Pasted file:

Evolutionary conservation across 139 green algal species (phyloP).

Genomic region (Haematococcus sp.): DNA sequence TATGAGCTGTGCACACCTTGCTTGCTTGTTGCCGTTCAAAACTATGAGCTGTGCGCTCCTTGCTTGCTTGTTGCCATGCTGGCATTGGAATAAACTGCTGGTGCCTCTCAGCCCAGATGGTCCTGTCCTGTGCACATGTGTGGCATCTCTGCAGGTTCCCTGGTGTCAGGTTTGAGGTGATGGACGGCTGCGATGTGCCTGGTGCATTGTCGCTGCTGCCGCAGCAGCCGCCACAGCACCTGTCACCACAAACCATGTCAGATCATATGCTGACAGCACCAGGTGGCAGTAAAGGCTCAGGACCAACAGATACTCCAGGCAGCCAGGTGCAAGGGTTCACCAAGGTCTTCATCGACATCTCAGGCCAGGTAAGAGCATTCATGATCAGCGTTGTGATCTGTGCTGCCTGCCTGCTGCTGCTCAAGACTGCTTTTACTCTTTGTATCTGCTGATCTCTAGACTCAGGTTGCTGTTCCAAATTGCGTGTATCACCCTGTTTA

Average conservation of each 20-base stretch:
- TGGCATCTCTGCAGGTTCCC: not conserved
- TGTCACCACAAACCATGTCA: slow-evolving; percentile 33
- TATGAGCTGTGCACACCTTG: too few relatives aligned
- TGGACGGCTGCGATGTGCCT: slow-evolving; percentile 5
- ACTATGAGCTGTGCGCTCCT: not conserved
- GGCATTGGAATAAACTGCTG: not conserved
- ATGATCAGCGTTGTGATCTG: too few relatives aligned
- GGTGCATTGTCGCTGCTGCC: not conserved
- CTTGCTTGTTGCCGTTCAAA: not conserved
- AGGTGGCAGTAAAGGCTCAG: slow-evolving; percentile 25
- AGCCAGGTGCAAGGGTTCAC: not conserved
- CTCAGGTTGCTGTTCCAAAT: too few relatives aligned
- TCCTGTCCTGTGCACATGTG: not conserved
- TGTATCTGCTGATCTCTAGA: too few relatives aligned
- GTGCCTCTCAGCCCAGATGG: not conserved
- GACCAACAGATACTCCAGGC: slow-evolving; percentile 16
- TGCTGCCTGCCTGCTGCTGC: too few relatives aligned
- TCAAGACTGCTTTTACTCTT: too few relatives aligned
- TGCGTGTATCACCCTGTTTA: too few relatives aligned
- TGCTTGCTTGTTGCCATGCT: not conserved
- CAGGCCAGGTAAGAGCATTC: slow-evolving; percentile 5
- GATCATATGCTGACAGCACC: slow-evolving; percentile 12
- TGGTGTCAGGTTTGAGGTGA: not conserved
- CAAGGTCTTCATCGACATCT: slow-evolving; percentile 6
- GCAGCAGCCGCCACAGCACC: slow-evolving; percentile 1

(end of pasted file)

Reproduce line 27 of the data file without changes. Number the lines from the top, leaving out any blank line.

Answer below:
- CAAGGTCTTCATCGACATCT: slow-evolving; percentile 6